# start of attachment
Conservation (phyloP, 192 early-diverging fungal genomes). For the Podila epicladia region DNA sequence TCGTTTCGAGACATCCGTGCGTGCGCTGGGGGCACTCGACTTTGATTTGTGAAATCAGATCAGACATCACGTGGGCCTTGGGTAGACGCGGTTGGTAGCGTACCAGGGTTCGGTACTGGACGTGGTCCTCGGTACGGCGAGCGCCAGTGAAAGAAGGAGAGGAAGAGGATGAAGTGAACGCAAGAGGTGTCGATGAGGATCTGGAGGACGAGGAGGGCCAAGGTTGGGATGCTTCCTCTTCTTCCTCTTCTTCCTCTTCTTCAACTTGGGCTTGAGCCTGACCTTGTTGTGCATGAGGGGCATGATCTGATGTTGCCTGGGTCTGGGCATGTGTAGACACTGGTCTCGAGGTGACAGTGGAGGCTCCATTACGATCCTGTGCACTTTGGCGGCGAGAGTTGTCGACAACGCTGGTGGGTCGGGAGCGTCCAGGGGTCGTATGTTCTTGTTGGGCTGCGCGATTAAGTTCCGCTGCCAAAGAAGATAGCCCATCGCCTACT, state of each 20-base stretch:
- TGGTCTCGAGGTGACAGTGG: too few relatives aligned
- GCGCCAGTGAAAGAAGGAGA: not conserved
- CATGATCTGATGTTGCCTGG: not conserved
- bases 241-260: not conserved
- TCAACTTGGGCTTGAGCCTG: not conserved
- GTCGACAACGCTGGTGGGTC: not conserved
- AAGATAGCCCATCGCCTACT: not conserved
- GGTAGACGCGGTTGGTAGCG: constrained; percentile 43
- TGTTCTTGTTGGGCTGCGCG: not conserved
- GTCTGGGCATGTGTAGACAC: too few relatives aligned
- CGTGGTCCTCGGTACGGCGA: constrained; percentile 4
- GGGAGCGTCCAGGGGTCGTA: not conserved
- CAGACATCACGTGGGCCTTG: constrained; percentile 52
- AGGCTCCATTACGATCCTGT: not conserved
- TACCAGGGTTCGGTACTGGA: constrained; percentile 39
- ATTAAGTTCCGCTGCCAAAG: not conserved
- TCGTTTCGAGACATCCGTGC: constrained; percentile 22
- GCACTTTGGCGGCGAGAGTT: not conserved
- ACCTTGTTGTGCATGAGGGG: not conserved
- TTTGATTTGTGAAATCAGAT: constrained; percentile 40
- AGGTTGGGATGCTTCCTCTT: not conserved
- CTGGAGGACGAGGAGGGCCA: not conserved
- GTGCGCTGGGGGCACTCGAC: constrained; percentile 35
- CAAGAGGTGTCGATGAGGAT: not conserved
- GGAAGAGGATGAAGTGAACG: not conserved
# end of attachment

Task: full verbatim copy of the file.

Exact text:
Conservation (phyloP, 192 early-diverging fungal genomes). For the Podila epicladia region DNA sequence TCGTTTCGAGACATCCGTGCGTGCGCTGGGGGCACTCGACTTTGATTTGTGAAATCAGATCAGACATCACGTGGGCCTTGGGTAGACGCGGTTGGTAGCGTACCAGGGTTCGGTACTGGACGTGGTCCTCGGTACGGCGAGCGCCAGTGAAAGAAGGAGAGGAAGAGGATGAAGTGAACGCAAGAGGTGTCGATGAGGATCTGGAGGACGAGGAGGGCCAAGGTTGGGATGCTTCCTCTTCTTCCTCTTCTTCCTCTTCTTCAACTTGGGCTTGAGCCTGACCTTGTTGTGCATGAGGGGCATGATCTGATGTTGCCTGGGTCTGGGCATGTGTAGACACTGGTCTCGAGGTGACAGTGGAGGCTCCATTACGATCCTGTGCACTTTGGCGGCGAGAGTTGTCGACAACGCTGGTGGGTCGGGAGCGTCCAGGGGTCGTATGTTCTTGTTGGGCTGCGCGATTAAGTTCCGCTGCCAAAGAAGATAGCCCATCGCCTACT, state of each 20-base stretch:
- TGGTCTCGAGGTGACAGTGG: too few relatives aligned
- GCGCCAGTGAAAGAAGGAGA: not conserved
- CATGATCTGATGTTGCCTGG: not conserved
- bases 241-260: not conserved
- TCAACTTGGGCTTGAGCCTG: not conserved
- GTCGACAACGCTGGTGGGTC: not conserved
- AAGATAGCCCATCGCCTACT: not conserved
- GGTAGACGCGGTTGGTAGCG: constrained; percentile 43
- TGTTCTTGTTGGGCTGCGCG: not conserved
- GTCTGGGCATGTGTAGACAC: too few relatives aligned
- CGTGGTCCTCGGTACGGCGA: constrained; percentile 4
- GGGAGCGTCCAGGGGTCGTA: not conserved
- CAGACATCACGTGGGCCTTG: constrained; percentile 52
- AGGCTCCATTACGATCCTGT: not conserved
- TACCAGGGTTCGGTACTGGA: constrained; percentile 39
- ATTAAGTTCCGCTGCCAAAG: not conserved
- TCGTTTCGAGACATCCGTGC: constrained; percentile 22
- GCACTTTGGCGGCGAGAGTT: not conserved
- ACCTTGTTGTGCATGAGGGG: not conserved
- TTTGATTTGTGAAATCAGAT: constrained; percentile 40
- AGGTTGGGATGCTTCCTCTT: not conserved
- CTGGAGGACGAGGAGGGCCA: not conserved
- GTGCGCTGGGGGCACTCGAC: constrained; percentile 35
- CAAGAGGTGTCGATGAGGAT: not conserved
- GGAAGAGGATGAAGTGAACG: not conserved